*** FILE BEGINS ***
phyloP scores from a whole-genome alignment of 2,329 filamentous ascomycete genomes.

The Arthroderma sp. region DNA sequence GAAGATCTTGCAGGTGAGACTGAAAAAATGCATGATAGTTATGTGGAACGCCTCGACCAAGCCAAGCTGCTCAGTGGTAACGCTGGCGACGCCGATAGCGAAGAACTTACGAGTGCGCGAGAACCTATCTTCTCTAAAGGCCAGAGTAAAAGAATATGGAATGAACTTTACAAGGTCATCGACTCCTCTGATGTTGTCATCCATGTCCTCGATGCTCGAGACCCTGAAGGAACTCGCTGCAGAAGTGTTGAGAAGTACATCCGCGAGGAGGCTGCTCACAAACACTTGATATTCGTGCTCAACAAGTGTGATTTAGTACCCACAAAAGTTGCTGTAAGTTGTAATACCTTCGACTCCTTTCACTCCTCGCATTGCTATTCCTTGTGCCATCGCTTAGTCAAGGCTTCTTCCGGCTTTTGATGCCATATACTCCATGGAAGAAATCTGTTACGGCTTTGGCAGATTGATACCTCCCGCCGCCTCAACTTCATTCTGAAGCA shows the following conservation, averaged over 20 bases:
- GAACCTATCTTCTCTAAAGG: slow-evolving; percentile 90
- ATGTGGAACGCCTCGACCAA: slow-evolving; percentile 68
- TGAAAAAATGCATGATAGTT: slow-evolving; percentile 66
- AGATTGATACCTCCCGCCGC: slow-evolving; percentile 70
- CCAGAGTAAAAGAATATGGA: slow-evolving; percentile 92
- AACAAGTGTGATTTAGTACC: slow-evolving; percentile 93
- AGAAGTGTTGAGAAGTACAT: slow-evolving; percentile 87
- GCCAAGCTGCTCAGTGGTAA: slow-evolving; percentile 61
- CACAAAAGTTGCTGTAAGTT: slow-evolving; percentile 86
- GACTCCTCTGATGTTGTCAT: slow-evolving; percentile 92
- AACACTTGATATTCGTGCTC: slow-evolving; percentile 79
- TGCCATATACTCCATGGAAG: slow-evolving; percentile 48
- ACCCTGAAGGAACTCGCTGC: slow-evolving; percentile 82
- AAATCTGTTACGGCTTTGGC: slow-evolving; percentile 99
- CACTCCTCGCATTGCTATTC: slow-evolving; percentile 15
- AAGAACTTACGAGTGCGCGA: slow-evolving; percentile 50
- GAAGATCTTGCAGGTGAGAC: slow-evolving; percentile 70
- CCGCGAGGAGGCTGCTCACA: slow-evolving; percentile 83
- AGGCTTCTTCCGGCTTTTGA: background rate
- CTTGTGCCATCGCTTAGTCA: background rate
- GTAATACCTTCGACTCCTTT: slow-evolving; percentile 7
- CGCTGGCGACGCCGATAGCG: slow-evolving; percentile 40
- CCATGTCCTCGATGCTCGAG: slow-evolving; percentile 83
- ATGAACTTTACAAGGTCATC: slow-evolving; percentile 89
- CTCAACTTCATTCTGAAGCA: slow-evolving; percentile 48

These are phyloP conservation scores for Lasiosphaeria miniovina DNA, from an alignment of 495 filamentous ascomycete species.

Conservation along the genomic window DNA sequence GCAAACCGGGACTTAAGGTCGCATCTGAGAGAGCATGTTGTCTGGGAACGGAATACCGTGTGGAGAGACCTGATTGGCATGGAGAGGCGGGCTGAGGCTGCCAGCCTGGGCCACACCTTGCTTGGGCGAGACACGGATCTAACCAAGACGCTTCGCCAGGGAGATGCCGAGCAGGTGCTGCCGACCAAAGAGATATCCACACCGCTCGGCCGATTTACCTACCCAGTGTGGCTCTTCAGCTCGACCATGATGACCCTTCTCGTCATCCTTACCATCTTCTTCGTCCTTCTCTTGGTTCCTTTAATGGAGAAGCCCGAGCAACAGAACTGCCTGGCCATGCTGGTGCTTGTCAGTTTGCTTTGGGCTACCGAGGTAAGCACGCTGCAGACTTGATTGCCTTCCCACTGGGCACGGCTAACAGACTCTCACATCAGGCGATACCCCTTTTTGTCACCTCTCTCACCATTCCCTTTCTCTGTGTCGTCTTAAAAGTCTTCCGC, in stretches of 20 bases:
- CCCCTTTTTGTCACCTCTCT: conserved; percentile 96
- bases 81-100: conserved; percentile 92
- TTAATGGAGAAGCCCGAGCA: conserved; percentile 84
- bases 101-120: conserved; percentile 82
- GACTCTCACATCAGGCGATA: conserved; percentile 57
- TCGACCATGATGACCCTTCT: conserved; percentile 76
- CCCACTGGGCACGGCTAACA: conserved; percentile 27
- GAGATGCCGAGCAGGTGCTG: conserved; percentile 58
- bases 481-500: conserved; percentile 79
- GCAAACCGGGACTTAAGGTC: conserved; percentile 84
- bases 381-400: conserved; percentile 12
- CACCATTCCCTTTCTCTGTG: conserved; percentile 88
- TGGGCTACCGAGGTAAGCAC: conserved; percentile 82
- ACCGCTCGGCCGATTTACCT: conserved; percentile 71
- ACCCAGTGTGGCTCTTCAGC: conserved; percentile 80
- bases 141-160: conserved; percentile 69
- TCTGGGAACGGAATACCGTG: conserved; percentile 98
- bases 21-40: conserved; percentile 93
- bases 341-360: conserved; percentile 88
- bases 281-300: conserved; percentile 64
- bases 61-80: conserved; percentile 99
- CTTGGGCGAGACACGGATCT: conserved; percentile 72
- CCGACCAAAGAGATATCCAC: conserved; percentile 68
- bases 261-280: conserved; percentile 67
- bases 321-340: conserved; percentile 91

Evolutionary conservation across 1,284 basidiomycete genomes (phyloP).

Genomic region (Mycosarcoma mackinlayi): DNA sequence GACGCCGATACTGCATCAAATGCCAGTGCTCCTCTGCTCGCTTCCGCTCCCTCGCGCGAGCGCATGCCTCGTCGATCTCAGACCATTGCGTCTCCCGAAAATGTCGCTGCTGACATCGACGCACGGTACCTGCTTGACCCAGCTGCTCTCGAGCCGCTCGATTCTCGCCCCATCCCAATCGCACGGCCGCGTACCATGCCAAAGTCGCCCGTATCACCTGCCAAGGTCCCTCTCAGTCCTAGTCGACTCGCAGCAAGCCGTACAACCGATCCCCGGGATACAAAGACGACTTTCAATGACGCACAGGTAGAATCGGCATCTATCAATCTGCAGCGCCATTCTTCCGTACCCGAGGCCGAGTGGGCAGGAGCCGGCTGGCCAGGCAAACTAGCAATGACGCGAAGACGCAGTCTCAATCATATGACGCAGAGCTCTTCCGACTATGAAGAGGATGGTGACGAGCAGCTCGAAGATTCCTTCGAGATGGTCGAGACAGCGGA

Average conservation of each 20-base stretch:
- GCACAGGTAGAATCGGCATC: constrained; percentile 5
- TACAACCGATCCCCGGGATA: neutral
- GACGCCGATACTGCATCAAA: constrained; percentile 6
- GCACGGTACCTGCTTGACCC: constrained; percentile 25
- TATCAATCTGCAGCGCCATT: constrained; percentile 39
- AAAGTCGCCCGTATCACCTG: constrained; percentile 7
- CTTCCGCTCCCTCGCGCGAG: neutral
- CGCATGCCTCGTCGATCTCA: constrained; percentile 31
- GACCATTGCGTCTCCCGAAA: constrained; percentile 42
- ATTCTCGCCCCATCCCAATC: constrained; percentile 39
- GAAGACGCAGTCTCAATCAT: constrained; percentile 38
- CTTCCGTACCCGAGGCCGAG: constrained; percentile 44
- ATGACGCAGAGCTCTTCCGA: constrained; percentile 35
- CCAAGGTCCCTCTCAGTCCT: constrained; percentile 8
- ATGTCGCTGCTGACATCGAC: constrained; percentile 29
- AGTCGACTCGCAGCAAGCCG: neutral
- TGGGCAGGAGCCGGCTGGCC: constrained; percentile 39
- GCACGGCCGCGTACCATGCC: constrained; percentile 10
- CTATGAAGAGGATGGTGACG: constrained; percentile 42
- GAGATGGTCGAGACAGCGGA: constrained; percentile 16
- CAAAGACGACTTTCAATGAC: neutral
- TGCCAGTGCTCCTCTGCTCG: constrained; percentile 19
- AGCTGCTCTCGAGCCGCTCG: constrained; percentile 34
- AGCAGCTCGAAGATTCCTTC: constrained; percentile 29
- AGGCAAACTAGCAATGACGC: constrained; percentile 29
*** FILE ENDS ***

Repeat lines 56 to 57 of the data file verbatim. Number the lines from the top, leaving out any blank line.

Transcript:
Genomic region (Mycosarcoma mackinlayi): DNA sequence GACGCCGATACTGCATCAAATGCCAGTGCTCCTCTGCTCGCTTCCGCTCCCTCGCGCGAGCGCATGCCTCGTCGATCTCAGACCATTGCGTCTCCCGAAAATGTCGCTGCTGACATCGACGCACGGTACCTGCTTGACCCAGCTGCTCTCGAGCCGCTCGATTCTCGCCCCATCCCAATCGCACGGCCGCGTACCATGCCAAAGTCGCCCGTATCACCTGCCAAGGTCCCTCTCAGTCCTAGTCGACTCGCAGCAAGCCGTACAACCGATCCCCGGGATACAAAGACGACTTTCAATGACGCACAGGTAGAATCGGCATCTATCAATCTGCAGCGCCATTCTTCCGTACCCGAGGCCGAGTGGGCAGGAGCCGGCTGGCCAGGCAAACTAGCAATGACGCGAAGACGCAGTCTCAATCATATGACGCAGAGCTCTTCCGACTATGAAGAGGATGGTGACGAGCAGCTCGAAGATTCCTTCGAGATGGTCGAGACAGCGGA

Average conservation of each 20-base stretch: